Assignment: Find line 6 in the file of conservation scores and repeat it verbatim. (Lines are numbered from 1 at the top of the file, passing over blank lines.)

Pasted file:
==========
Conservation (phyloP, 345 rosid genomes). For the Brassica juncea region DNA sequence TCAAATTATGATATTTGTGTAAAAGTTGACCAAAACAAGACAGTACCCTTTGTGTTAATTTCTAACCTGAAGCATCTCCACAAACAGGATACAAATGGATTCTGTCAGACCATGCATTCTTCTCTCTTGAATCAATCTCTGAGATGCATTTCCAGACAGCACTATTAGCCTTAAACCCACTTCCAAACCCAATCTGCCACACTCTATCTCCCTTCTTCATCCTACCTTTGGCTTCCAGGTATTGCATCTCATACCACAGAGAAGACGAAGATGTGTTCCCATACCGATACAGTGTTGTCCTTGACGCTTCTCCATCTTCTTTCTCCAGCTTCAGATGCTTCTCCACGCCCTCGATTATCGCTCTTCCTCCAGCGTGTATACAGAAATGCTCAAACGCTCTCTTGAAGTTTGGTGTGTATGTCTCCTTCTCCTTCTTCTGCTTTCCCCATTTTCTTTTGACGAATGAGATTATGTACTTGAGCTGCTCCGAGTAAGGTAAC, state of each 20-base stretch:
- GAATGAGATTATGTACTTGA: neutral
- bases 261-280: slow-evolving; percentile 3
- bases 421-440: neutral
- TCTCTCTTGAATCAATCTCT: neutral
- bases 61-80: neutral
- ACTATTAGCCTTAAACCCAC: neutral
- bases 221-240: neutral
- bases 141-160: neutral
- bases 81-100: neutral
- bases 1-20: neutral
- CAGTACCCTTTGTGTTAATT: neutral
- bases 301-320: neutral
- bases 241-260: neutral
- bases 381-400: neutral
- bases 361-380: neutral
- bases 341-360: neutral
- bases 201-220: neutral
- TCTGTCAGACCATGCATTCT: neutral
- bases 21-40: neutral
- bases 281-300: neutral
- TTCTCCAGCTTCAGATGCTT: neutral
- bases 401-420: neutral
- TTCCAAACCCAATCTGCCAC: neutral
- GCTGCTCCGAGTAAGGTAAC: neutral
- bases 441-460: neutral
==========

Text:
- bases 61-80: neutral